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Buffalo Sabres left winger Thomas Vanek (L) misses the puck during a scoring chance in front of the Canadiens goal as Montreal center Glen Metropolit (R) closes during second period NHL hockey action in Buffalo, New York, March 24, 2010. REUTERS/Gary Wiepert

GARY WIEPERT

Many in hockey analytics say the Corsi rating is among the most useful statistics in evaluating players. Named for Buffalo Sabres goaltending coach Jim Corsi, it measures total shot differential while a player is on the ice.

Total shot differential doesn't mean a plus-minus calculation of shots on goal. The Corsi rating accounts for all shots directed at goal - goals, shots on goal, missed shots, and blocked shots. It's a proxy for time of possession, which the NHL doesn't calculate, but it also gauges how often a player's team is in a shooting position, versus how often his shift allows opponents to gain a shooting position.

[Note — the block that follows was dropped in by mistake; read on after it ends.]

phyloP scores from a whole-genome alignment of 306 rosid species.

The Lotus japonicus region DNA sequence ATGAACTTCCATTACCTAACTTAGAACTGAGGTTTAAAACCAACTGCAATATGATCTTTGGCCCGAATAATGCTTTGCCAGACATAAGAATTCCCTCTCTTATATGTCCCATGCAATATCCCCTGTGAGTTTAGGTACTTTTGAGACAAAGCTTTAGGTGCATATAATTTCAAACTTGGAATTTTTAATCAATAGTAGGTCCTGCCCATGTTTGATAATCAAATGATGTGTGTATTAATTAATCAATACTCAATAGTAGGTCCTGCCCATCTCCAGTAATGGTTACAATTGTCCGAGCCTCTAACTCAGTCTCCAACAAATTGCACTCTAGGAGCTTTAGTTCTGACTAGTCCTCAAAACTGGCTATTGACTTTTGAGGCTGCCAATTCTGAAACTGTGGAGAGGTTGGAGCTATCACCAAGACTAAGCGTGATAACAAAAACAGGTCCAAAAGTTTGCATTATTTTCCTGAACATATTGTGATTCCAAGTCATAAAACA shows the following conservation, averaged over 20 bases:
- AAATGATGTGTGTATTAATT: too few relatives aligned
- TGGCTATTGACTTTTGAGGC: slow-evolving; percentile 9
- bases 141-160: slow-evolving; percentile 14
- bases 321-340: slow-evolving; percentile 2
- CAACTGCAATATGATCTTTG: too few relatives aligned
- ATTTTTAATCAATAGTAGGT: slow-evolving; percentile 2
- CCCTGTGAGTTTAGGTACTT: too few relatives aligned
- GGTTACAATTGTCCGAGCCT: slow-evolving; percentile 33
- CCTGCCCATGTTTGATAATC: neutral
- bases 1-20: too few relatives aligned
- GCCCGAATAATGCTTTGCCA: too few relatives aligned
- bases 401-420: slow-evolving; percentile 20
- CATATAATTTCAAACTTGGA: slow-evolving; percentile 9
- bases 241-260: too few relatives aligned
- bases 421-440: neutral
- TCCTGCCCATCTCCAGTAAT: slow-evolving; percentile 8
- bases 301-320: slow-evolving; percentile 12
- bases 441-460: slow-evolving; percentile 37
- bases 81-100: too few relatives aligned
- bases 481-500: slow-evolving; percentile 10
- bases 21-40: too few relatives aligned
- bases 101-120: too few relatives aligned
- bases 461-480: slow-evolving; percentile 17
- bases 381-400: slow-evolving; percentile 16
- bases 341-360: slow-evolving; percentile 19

The numbers used below are expressed over 60 minutes, so for Chicago Blackhawks winger Marian Hossa, if he played the entire game, his shift would generate nearly 23 more shots (directed at goal) than the opposition.

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Here's a look at the NHL's best and worst Corsi performers among active players as of last Thursday (minimum of 40 games). The information is available at behindthenet.ca, a website produced by Gabriel Desjardins, an electrical engineer who lives in San Francisco and crunches numbers for professional sports franchises:

Top fiveMarian Hossa, Chicago Blackhawks, 22.89. Peter Regin, Ottawa Senators, 21.32. Patrick Sharp, Chicago, 20.89. Tomas Holmstrom, Detroit Red Wings, 20.58. Jonathan Toews, Chicago, 20.49

Bottom five Ryan Johnson, Vancouver Canucks, -25.15. Jason Strudwick, Edmonton Oilers, -24.18. Nate Thompson, Tampa Bay Lightning, -22.62. Ethan Moreau, Edmonton, -21.27. Steve Eminger, Anaheim Ducks, -20.68.

Matthew Sekeres

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